Bob Woodward was one part of the infamous Washington Post duo whose Watergate reporting brought down the Richard Nixon presidency.
Four decades later, Woodward finds it surprising the “-gate” suffix has become entrenched in the controversy lexicon.
“Of course it made no sense,” Woodward told The Washington Post Tuesday about all of the scandals that borrow the “-gate” suffix. “I’m surprised ‘-gate’ has lasted,” he added.
And lasted it has: from Janet Jackson‘s “Boobgate” at the Super Bowl to Dan Rather’s “Rathergate” scandal surrounding the 2004 CBS News report that George W. Bush received special treatment in the Air National Guard during the Vietnam War, media producers and editors are either enamored with the famous suffix or too lazy to try anything else.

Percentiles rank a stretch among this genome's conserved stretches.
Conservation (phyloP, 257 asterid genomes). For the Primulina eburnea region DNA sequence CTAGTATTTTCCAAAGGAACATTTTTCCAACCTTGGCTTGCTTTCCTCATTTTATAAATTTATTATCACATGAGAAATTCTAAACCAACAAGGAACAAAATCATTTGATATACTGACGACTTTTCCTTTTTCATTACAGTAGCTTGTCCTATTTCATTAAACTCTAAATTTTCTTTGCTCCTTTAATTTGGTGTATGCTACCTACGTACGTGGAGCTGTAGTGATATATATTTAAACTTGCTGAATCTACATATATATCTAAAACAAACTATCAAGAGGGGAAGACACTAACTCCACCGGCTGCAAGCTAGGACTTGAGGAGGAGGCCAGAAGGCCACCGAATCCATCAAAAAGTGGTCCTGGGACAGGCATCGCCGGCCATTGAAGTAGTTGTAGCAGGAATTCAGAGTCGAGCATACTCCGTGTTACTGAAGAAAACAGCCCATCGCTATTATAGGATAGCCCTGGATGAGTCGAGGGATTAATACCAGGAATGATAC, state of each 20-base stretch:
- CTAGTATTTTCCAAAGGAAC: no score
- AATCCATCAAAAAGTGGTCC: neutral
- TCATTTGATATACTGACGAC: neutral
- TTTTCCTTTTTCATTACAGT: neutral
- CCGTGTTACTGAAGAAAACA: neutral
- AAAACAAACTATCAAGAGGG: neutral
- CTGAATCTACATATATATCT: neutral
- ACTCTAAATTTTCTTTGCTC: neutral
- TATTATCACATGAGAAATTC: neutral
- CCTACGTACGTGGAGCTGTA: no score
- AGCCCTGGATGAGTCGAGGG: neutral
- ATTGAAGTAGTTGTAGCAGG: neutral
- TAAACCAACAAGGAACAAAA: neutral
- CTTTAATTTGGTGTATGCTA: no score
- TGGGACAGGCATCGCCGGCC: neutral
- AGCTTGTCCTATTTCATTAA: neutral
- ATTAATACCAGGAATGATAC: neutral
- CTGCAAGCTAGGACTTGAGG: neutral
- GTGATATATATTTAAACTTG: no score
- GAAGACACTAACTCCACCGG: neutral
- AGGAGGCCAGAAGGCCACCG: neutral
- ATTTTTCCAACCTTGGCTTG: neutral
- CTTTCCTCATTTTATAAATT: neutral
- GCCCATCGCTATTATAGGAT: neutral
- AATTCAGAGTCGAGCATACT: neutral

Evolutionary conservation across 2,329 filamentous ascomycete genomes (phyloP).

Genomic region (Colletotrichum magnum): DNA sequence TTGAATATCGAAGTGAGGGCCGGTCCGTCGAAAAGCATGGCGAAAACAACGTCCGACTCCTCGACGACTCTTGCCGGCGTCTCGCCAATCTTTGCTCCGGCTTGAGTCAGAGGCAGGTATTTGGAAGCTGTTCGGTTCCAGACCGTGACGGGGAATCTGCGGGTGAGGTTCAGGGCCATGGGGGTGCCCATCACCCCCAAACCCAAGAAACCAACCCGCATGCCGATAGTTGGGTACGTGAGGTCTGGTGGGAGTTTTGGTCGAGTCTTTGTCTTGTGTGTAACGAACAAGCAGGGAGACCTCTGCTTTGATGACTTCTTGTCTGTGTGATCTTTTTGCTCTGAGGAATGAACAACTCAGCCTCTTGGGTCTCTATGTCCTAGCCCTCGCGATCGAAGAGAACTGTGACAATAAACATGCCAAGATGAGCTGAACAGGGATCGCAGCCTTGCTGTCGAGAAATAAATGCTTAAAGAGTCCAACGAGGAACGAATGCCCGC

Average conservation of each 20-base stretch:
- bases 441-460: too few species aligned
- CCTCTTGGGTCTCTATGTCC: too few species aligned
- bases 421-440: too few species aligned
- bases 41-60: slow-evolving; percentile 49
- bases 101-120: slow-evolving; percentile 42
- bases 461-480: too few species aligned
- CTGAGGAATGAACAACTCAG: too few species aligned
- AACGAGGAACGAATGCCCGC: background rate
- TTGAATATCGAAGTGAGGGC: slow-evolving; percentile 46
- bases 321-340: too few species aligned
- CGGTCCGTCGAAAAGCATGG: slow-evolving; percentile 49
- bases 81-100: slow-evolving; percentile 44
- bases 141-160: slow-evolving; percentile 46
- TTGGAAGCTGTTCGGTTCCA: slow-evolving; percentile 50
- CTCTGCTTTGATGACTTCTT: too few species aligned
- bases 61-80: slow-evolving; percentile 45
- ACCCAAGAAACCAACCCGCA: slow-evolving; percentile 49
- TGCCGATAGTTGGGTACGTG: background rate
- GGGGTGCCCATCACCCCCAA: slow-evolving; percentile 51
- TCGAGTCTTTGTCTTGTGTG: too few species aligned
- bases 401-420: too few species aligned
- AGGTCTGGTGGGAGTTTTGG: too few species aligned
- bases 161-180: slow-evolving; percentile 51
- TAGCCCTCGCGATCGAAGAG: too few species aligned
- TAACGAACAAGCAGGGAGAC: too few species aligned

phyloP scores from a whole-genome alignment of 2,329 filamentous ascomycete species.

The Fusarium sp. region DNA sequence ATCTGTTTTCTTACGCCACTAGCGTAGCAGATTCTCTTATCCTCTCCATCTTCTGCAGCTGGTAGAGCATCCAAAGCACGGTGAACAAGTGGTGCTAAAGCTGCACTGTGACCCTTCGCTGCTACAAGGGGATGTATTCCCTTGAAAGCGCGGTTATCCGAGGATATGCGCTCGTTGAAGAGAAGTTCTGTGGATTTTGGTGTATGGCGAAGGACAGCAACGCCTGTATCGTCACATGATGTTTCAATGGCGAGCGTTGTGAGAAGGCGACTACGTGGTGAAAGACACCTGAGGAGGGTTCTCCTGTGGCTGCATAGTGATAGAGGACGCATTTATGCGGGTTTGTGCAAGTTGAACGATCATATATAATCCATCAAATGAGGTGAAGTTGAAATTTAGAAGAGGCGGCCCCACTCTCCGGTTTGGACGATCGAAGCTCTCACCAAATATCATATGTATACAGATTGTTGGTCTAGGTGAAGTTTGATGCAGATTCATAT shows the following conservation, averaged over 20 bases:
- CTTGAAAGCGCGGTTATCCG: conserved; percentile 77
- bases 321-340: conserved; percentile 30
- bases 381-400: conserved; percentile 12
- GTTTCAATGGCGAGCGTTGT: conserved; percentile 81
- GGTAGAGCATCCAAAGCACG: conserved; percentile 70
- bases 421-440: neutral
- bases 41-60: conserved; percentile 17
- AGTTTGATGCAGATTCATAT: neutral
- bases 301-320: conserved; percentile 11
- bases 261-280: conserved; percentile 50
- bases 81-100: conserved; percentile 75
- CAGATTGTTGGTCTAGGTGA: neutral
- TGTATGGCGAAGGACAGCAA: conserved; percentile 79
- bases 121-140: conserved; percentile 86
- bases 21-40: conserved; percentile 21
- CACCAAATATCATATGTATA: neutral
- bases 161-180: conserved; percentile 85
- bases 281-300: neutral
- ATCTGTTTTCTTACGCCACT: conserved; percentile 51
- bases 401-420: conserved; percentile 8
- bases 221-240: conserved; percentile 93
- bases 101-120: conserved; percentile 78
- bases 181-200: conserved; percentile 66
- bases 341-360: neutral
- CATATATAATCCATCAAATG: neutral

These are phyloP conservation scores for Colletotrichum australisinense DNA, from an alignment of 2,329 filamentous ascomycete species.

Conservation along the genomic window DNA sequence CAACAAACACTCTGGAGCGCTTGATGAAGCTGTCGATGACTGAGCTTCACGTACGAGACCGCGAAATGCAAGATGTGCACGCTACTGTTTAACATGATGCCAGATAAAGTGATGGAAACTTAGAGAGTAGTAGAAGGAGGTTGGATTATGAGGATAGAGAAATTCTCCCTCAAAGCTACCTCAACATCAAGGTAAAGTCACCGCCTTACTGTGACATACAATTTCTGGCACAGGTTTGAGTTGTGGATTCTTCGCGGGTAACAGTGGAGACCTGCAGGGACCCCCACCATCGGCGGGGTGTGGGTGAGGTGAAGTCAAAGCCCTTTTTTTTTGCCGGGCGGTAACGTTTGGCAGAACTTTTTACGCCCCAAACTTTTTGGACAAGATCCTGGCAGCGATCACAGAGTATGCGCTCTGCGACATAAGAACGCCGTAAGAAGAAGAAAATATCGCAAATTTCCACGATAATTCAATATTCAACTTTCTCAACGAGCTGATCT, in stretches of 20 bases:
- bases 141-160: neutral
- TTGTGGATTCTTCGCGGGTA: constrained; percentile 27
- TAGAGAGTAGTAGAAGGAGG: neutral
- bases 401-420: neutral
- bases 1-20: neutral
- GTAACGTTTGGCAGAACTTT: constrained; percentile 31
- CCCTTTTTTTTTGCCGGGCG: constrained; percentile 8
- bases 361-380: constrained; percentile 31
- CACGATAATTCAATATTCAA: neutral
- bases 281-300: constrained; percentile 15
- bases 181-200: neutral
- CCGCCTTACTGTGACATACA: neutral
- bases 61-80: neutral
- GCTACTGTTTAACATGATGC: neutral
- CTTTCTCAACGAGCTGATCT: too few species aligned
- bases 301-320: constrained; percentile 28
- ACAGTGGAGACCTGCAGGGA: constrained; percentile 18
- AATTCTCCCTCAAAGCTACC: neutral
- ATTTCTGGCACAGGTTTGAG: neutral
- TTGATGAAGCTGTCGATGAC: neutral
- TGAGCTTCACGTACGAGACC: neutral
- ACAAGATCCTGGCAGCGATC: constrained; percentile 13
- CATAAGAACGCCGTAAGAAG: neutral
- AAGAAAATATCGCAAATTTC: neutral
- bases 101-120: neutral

The most recent -“gate” scandal has blown up during the buildup to the Super Bowl: “Deflategate” became a whirlwind story for the last two weeks after it was revealed 11 out of 12 footballs the New England Patriots used in the the AFC Championship game against the Indianapolis Colts were under-inflated.
From ESPN to CNN, analysts have duked it out over whether the team intentionally under-inflated balls to get a competitive advantage.
One competitor that’s emerged against “-gate” is “-ghazi,” borrowed from the 2012 terror attack on the U.S. consulate in Benghazi, Libya. Some outlets have opted for “Ballghazi” over “Deflategate.”
Prior to the football controversy, “-ghazi” has been used to name controversies surrounding U.S. Army Sgt. Bowe Bergdahl and the IRS tax-targeting scandal of 2013.